Qantas Cans In-Flight Internet Service

So long, airborne internet. At least that's the message we're getting from Qantas today as it quietly cans its in-flight internet offering for passengers. Sigh.

According to Australian Business Traveller, Qantas ditched the service simply because not enough people were using it. A Qantas spokesperson has been quoted saying that people who used it certainly enjoyed it, but not enough people were taking it up to make it viable.

Qantas kitted out a few of its Airbus A380 superjumbo aircraft with in-flight Wi-Fi capabilities for an eight week trial period in March. It was late to take-off, missing a scheduled go-live date in February, and spanned six A380s in the Qantas fleet.

It was never going to get you NBN-like speeds, as it was based on the Inmarsat satellite services, but it would be fine for staying connected as you crossed the pond for example. When the in-flight Wi-Fi launched it was free, and Qantas had been toying with how much to charge, but now those conversations look destined to go unresolved.

I never thought I'd see the day when I pined for air travel in the US, where in-flight Wi-Fi is abundant.

Sad face. [AusBT]

Picture by Simon_sees


Comments

    Well, I wouldn't pay for in flight Wifi. Probably wouldn't use it even if it was free - I can wait the couple of hours to check my emails. The tvs in the seats offer enough entertainment options for most flights I reckon.

      A380s aren't commissioned on short haul flights for a couple of hours. If you're flying MEL-SING for example, its a good 8 hours. I personally get very bored of the entertainment in-flight. I'd rather catch up on the news, chat to friends or reply to my e-mails or just browse the internet really. In-flight entertainment is usually ridiculously sluggish, and littered with ads. I would love to have the option of browsing the web during flights.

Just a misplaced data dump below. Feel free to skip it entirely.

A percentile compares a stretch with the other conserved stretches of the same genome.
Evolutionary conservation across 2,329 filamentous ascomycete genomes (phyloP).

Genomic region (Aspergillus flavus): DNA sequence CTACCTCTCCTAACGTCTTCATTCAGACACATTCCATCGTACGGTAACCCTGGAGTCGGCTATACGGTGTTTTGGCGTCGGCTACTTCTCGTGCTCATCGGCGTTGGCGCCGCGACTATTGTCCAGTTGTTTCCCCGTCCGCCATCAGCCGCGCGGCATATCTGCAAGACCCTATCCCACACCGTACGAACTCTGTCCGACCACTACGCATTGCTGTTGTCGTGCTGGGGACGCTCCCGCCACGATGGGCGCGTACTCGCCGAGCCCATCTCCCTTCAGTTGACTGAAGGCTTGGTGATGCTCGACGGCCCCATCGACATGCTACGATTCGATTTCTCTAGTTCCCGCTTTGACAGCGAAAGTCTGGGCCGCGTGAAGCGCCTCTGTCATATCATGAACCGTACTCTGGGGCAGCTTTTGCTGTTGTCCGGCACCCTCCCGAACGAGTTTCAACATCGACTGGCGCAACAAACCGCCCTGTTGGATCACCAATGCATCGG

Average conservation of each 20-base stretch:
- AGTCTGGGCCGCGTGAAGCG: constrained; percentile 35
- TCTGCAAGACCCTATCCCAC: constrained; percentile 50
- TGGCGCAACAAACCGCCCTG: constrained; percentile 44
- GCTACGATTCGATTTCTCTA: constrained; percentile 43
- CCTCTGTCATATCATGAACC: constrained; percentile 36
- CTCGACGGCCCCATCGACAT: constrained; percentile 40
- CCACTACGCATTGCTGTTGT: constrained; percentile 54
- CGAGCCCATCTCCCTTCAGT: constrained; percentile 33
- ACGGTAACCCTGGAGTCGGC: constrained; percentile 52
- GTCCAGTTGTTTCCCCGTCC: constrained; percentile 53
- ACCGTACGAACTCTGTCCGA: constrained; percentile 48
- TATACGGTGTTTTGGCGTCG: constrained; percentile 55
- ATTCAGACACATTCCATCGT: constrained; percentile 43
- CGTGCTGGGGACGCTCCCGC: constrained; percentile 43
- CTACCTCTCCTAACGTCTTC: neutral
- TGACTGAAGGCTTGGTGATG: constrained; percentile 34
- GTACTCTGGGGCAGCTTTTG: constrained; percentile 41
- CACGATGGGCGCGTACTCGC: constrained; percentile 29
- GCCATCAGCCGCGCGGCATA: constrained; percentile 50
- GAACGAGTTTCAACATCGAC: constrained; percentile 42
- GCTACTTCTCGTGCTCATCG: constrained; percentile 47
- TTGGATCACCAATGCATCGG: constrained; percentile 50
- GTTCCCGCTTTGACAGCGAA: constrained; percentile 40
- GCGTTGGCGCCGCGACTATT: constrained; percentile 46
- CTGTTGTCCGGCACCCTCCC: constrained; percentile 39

It doesnt surprise me that Qantas canned the service.

    I flew to the US earlier in the year and the pricing was so appalling that I wasnt going to hand over any of my hard earned.

    If I remember correctly, the price was around $40 for around 200mb on a 13 hour flight. RIDICULOUS!

    In the US, the pricing is much more sensible. Its priced at around $5 - $10 for the whole flight (depending on your device).

    If Qantas introduced those prices AND they included the service on domestic routes, a lot more people would have purchased the service.

      What? The article said Qantas weren't charging for it at all.

        If they werent charging for it... that was only for business or first customers. I certainly dont have the $8k needed to fly business to the USA.

        Qantas were definitely charging for it... even though they said it was just a trial.

          yep...I flew economy from LA to Melbourne in august and they wanted $30 for 25mb of data...bit rich considering it was $15 for unlimited data on pretty much every domestic US flight I had whilst in the country

        The impression I got was that Qantas were evaluating whether people would use it, and then figure out what to charge,

    Well it makes sense, no point in the service if no one is going to use it

    The real question should be: Are people really this desperate to use the internet? Can't you abstain for just an hour or two?

      An hour or 2? Those are some short-ass flights!

        melbourne - sydney, the most common domestic flight in aus

          not for an A380